This article argues a case against the theory of the sacred put forward by the French anthropologist René Girard. In particular, Girard seems to have obliterated one of the tenets of Christian theology, namely, the doctrine of Christ's ascension, in accord with his critical reading of Paul's letter to the Hebrews, which contains a rare emphasis on Christ's departure from the world. This article adopts a 'neo-Hobbesian' perspective in understanding the return of the sacred and fosters a 'political theology of the empty tomb', where the doctrine of Christ's ascension is called upon to again play a major theological role as a workable antidote to the contemporary resurgence of the sacred.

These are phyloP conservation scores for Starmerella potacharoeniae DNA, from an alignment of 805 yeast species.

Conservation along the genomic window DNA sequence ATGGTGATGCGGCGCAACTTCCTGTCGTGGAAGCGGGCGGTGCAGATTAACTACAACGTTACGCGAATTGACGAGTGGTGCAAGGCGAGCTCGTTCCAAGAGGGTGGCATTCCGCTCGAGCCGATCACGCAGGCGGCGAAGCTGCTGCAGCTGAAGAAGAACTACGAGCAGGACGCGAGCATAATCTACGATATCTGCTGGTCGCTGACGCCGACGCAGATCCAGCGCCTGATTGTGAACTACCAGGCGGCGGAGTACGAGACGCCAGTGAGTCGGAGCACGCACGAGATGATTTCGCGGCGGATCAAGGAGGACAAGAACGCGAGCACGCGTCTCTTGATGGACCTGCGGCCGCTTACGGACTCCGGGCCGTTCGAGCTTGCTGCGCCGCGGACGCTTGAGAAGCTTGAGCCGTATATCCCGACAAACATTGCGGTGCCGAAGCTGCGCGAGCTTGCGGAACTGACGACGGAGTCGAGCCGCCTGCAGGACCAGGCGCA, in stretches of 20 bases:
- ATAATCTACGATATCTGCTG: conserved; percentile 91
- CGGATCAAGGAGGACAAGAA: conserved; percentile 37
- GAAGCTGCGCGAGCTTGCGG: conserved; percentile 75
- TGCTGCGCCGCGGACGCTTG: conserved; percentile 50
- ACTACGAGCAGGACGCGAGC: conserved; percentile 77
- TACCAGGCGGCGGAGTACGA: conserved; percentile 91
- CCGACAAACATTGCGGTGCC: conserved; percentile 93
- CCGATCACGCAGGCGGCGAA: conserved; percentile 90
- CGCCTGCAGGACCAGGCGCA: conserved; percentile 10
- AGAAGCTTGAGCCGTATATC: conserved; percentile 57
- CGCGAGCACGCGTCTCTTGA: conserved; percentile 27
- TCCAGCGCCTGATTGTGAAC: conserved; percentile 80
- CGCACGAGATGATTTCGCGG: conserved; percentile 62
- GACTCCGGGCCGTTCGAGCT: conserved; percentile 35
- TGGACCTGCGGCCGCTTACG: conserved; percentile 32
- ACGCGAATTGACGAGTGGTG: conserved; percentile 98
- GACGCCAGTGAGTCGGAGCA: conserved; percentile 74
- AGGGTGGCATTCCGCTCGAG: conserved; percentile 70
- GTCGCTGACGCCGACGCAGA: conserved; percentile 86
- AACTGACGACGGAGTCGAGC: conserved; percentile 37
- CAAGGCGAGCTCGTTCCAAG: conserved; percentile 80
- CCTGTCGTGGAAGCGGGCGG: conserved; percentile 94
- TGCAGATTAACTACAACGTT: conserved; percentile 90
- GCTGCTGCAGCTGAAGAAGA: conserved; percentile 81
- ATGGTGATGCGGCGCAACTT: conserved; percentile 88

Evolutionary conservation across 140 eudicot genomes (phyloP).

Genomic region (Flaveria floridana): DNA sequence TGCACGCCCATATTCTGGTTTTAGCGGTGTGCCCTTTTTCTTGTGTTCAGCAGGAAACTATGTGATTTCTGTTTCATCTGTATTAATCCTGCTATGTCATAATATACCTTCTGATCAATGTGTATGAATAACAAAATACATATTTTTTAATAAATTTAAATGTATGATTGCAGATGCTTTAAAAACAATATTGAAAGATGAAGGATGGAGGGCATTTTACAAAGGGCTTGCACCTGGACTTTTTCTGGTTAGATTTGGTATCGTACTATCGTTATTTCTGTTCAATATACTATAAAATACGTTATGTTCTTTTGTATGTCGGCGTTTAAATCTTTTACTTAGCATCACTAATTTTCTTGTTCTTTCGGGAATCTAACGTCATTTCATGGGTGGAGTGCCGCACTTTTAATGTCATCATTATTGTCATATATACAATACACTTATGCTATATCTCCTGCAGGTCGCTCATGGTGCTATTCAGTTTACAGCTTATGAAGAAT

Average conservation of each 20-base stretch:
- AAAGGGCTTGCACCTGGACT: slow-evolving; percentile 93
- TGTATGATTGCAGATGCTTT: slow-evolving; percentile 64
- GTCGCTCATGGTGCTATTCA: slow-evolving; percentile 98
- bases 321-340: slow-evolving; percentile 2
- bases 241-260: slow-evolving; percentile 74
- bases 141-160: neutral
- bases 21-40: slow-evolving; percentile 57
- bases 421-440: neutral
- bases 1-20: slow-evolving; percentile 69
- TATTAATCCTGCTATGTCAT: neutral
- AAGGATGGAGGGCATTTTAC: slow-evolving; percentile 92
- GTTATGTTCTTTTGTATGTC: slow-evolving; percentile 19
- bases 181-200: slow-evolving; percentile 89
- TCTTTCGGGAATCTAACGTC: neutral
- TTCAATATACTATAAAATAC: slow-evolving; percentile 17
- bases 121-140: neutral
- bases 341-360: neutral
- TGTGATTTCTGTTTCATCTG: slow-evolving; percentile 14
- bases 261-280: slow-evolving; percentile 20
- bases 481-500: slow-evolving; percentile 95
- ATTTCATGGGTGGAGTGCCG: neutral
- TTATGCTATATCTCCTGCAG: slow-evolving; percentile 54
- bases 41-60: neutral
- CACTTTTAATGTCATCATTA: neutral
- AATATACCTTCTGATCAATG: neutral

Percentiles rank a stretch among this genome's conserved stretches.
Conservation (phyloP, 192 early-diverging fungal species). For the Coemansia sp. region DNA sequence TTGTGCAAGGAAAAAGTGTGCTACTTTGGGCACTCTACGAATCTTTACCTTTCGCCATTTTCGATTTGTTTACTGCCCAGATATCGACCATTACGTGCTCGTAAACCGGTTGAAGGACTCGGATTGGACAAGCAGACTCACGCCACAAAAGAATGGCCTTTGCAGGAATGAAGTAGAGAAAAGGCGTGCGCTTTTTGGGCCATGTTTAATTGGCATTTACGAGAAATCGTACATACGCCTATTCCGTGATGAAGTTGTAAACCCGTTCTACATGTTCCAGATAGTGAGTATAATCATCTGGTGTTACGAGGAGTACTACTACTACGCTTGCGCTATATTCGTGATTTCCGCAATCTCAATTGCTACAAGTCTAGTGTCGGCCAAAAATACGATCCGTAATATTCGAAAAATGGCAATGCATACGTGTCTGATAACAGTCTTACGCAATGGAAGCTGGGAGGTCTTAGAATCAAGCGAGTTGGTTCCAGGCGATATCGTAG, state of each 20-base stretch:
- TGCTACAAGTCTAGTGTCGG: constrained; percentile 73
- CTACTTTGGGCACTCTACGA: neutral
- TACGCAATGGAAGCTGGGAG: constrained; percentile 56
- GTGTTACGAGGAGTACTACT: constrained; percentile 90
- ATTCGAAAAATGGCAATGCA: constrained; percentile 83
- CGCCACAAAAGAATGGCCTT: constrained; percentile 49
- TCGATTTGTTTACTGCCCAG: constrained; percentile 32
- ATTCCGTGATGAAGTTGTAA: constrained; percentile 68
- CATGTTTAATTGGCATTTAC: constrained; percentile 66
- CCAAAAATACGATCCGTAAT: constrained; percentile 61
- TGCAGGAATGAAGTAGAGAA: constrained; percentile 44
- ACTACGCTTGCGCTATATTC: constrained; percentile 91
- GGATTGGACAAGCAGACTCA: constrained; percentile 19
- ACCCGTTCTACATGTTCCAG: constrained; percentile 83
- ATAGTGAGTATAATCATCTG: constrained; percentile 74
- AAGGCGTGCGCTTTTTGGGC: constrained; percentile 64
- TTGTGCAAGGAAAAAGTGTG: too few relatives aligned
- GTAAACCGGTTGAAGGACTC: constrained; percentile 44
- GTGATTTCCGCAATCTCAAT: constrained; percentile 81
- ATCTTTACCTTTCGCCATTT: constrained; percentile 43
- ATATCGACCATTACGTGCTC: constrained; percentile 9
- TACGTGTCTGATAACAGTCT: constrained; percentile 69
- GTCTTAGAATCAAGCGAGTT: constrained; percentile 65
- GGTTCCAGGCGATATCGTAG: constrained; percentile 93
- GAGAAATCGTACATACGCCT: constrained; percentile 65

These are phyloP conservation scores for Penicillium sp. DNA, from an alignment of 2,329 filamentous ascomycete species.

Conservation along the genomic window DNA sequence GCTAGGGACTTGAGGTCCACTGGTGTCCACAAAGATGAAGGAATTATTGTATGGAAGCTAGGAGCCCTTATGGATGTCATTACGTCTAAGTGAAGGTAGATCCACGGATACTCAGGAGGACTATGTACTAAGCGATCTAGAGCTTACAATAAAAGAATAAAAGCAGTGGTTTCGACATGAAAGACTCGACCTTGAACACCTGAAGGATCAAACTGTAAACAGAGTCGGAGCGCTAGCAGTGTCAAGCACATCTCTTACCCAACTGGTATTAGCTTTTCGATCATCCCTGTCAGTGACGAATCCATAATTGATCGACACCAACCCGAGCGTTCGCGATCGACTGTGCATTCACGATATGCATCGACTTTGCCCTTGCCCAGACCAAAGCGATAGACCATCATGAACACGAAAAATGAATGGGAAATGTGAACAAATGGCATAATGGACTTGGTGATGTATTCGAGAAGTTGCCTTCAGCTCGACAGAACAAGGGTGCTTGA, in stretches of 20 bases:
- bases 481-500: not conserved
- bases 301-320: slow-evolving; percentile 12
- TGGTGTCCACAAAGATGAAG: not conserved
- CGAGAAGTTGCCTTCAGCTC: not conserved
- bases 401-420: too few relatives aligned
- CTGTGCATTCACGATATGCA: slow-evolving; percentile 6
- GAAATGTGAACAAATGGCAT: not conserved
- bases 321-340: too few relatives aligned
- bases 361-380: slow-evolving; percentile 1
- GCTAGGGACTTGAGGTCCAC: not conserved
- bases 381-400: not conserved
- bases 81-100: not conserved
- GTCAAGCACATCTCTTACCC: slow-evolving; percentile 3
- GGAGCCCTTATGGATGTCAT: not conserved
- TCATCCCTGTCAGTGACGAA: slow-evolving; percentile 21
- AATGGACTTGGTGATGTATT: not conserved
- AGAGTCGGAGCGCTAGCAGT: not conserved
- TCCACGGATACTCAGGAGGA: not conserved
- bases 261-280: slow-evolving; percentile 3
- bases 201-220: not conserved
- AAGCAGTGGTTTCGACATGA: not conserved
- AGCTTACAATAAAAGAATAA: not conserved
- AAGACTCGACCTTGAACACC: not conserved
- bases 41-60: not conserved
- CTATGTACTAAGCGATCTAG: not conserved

Christianity and the Return of the Sacred
belongs to a body of King's work that is prophetic in the style of the Hebrew Bible. The Hebrew prophets do not make empirical predictions. Amos does not inform us that justice will soon roll down as waters and righteousness as a mighty stream. The
van Buren and the liberation theologians he had read, he interprets the Christian doctrine of the incarnation (God made human in the person of Jesus) as demonstrating the centrality of the world and history for Christianity. The ethics of the Hebrew